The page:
Rogers moved to Camp McCoy where he joined up with the 476th QM Regiment. As a rifle-training officer, Rogers came up with a plan to get every man in the regiment through rifle training. The regimental commanding officer was impressed and promoted Rogers to regimental range officer. In addition to these duties, Rogers was also the battalion motor officer for First Battalion.
In August 1943, the 476th QM Regiment moved to Tennessee in order to conduct maneuvers. As Battalion Motor Officer, Rogers was in charge of bringing these vehicles up to condition in a very short amount of time. The area where they were conducting maneuvers was incredibly dusty. Dust would get into the cab and over the truck almost as soon as they were cleaned. When it came time to turn the vehicles back in, Rogers’s unit kept getting bad inspection reports that prevented them from proceeding. The commanding officer of Rogers’s battalion was incredibly agitated with him and his unit, but Rogers pointed out that the inspection crew was only looking at how clean the vehicles were, not their maintenance. After seeing this, the commanding officer told the inspection crew to stay out of his unit’s motor pool, allowing Rogers’s unit to begin turning in vehicles the next day.
(Left) This is a photo of 2nd Lieutenant Homer Rogers at his station on his first assignment at Fort Sill, Oklahoma.
(Right) This is a photo of Company F, 49th QM Battalion, Fort Sill, Oklahoma. This units enlisted personnel were all black except for the Company Officers.
After a few months of maneuvers and other training, orders came down for Rogers’s unit to embark for England. Just before leaving, Rogers was transferred to another company in the unit in order to fill a command role. This required him to hastily draw supplies for his men who were neglected in this area by their pervious commander. The unit left the United States in January 1944. The boat trip was particular miserable for Rogers. Under the influence of seasickness, he spent most of his time in bed and ate only bread and water during the nine-day trip. When the unit arrived in England, it was the middle of the night with blackout policy in strict effect. The unit was sent to the Dracott House to stay while they waited for further orders. It was during this time that Rogers finally received a promotion to 1st lieutenant.
(Left) 3802 QM Truck Company arrived in Liverpool, England during the middle of January 1944. We were billeted in the large house in this picture, named Dracott House.
(Right) This photo is of the little church that was located on the [Dracott] estate. The Church of England held one service there each week.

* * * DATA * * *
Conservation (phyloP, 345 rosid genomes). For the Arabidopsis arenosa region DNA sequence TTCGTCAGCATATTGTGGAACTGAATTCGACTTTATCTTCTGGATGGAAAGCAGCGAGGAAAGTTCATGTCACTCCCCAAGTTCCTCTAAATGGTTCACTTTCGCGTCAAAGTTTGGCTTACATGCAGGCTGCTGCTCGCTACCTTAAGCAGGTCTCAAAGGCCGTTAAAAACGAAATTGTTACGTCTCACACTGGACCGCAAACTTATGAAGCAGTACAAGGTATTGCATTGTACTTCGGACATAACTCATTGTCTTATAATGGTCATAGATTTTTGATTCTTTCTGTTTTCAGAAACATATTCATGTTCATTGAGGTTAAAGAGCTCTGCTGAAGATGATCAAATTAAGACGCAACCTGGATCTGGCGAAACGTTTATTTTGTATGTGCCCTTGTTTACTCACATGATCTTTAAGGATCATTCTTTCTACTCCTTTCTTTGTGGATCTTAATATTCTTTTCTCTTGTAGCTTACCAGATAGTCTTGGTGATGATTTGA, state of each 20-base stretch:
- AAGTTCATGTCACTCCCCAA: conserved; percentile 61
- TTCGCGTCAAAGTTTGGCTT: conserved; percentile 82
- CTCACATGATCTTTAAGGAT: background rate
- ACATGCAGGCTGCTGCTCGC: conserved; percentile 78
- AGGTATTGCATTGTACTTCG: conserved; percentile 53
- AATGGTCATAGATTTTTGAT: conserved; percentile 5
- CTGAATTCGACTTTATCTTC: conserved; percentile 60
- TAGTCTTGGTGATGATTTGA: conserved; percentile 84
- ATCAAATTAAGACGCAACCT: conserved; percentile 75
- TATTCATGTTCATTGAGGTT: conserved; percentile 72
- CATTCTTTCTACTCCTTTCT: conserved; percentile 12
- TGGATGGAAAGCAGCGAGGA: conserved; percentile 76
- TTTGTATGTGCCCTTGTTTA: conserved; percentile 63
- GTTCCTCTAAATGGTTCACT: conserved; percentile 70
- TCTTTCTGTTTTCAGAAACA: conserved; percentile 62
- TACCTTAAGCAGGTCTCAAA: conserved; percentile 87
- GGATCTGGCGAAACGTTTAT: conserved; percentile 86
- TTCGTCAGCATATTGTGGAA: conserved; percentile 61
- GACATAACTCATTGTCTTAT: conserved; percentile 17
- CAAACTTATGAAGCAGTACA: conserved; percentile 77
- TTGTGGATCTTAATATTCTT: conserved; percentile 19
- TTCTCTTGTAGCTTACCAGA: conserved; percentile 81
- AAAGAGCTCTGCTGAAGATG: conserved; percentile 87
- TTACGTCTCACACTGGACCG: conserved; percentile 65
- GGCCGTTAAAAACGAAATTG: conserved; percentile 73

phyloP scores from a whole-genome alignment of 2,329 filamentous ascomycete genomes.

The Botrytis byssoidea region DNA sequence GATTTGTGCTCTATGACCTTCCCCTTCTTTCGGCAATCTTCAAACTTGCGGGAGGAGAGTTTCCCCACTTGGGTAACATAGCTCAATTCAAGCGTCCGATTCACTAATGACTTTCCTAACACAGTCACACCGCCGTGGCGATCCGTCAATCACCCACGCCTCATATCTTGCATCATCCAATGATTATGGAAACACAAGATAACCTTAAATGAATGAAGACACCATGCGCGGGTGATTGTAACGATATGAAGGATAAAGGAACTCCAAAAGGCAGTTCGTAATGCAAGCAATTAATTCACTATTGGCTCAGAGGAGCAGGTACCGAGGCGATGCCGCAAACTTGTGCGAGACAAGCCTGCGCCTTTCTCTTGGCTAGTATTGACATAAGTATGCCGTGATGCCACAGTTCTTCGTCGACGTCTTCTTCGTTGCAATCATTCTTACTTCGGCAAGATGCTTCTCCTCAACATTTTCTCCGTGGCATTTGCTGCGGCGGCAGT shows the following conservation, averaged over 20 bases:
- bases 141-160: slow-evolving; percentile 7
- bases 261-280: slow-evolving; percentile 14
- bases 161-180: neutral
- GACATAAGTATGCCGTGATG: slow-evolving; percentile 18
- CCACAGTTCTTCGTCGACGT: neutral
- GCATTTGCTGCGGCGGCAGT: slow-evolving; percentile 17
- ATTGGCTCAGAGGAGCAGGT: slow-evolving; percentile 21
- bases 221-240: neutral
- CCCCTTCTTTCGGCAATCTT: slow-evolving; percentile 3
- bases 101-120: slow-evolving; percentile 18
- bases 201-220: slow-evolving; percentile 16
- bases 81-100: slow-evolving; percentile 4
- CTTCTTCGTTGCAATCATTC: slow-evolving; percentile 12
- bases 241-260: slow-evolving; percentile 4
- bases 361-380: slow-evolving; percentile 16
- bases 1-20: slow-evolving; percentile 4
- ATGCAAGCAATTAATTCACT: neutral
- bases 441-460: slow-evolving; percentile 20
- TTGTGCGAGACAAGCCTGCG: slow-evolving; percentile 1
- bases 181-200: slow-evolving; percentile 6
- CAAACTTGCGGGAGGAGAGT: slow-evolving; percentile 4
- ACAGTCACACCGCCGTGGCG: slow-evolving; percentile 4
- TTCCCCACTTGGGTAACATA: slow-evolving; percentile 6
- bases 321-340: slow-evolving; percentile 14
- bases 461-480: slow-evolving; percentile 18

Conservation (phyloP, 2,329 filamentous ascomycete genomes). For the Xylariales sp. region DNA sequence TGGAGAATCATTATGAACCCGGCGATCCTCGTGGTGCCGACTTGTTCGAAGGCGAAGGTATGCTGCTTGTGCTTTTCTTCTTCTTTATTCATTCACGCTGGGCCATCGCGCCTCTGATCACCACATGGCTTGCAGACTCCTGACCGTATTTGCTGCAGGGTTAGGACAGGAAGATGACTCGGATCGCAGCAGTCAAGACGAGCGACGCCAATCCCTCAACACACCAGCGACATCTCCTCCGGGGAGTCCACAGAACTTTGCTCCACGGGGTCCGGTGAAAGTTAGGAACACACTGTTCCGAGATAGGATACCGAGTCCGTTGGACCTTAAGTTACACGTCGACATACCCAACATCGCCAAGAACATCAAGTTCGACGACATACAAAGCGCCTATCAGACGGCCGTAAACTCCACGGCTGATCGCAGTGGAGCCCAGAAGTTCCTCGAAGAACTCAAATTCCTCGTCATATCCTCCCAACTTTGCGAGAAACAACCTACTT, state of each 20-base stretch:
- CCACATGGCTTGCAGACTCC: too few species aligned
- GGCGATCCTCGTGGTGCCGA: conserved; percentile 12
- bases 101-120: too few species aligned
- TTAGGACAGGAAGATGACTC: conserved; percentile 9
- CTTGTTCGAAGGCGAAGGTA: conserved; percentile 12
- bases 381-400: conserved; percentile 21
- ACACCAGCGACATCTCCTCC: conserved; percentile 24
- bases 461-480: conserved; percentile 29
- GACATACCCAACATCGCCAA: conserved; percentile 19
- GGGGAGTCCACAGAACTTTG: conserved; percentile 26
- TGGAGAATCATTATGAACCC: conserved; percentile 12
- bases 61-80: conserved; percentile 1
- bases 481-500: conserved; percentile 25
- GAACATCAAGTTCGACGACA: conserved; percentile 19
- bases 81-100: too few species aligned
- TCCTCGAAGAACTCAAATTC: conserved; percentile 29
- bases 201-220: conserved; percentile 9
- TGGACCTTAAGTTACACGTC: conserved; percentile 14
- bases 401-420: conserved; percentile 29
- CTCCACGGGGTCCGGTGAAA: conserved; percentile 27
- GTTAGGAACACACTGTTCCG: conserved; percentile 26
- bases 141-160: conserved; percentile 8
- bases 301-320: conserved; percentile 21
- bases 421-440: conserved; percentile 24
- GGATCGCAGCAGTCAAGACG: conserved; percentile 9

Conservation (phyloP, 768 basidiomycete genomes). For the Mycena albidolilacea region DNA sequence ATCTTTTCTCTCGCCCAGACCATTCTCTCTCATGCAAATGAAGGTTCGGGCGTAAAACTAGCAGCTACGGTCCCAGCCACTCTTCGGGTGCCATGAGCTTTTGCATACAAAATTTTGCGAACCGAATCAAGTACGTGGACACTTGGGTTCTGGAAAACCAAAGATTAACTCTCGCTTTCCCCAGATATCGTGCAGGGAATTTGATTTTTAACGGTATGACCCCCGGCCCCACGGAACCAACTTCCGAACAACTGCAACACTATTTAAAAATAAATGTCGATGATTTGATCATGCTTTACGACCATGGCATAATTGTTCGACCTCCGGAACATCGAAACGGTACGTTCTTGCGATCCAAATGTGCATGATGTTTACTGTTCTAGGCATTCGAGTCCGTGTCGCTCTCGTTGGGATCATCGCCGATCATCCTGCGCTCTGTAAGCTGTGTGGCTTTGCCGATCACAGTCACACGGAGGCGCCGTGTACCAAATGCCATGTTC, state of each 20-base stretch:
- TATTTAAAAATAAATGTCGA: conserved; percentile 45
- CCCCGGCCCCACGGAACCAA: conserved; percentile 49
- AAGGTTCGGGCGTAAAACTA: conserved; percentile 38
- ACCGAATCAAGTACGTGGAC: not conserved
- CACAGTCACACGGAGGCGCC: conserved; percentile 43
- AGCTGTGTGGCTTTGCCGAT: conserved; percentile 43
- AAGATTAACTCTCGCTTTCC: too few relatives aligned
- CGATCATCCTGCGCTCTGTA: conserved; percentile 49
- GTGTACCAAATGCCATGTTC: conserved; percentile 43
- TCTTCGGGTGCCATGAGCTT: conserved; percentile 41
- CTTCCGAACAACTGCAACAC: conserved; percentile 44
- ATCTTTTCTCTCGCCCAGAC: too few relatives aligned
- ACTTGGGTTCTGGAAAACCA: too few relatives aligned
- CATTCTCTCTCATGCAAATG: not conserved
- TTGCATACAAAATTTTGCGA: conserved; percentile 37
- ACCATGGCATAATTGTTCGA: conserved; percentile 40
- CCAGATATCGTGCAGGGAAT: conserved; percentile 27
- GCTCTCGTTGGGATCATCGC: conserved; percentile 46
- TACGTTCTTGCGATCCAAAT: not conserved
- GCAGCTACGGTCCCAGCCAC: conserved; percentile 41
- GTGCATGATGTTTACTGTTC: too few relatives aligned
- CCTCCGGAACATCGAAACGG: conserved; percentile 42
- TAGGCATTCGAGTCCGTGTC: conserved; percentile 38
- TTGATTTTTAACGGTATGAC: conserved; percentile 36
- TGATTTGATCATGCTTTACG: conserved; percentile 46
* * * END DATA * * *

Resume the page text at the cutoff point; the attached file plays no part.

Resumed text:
Rogers filled the role of commander of 1st Platoon. While in England, however, the second in command of the company and the company commander got into a dispute over payroll. Therefore, Rogers switched positions with this officer. Thus Rogers was made Motor officer and second in command of the company as well as pay roll officer and supply officer. It was a lot of jobs to deal with but fortunately for Rogers he had good men under his command.
One such man was the company motor sergeant. He, along with the supply sergeant, came up with an ingenious idea of adding mounts to the trucks that allowed several five gallon cans of gas to be added without taking up any extra space. Another good soldier under Rogers’s command was his mess officer who created mess trucks for field use. These trucks allowed for a little cooking station to be set up inside a truck with a small awning over the serving station in order to help keep the men out of the rain. Both of these innovations were incredibly beneficial later in the war.
Four months after arriving in England, the 476th was called to the coast to prepare for the invasion of France. It was attached to the Third Army XX Corps headquarters and was designated to haul them throughout France. During his time in England, Rogers was able to see Patton speak to the officers of Third Army. The truck company had five trucks hauling equipment for the headquarters and around seven trucks loaded with gasoline. Rogers loaded with his unit aboard a liberty ship on D-Day plus one and unloaded on D-Day plus two. Luckily they had waterproofed their trucks because many them had to drive up with nearly half the cab of the truck submerged.
Rogers’s unit moved into the Normandy peninsula and waited for the rest of the XX Corps headquarters to unload onto the beach. Throughout their time in France, the 476th was able to use the hedgerows in order to hide their trucks. On August 3rd, Third Army activated and began pushing toward St. Lo. U.S. forces broke out into the Brittany peninsula, allowing them to move around the German Seventh Army and trap some 70,000 soldiers in what was known as the Falaise Pocket. During this time, the 476th were constantly on the move, sometime not staying longer then a day before moving on to the next location. This was done in order to keep up with the rapid advance of the infantry.
At one point, Rogers’s unit was camped at night. A truck carrying American dead wanted to park for the night with the unit after breaking out into Brittany. Rogers was called to the guard post when his sergeant of the guard was refusing to allow the truck in. Rogers quickly realized that the sergeant was suffering from combat stress. The next morning he sent him to the medic where he was most likely taken out of combat (as he did not return to the unit).
After a long haul across France, the Third Army began to run out of gas around the area of Metz. They were able to make it to the city but had to stop the advance because of the shortage. This is where five-gallon cans of gas added to the side of the trucks in Rogers’s unit came in handy. A gas pool was created from the extra gas that his unit hauled, allowing other units within Third Army to keep functioning despite the lack of supplies. It took two to three weeks to get the gas supplies back up to the point that the Third Army could begin moving forward again. During this time, Rogers’s moved his unit into a building they called “the Roofless Chateau” to keep safe from shelling.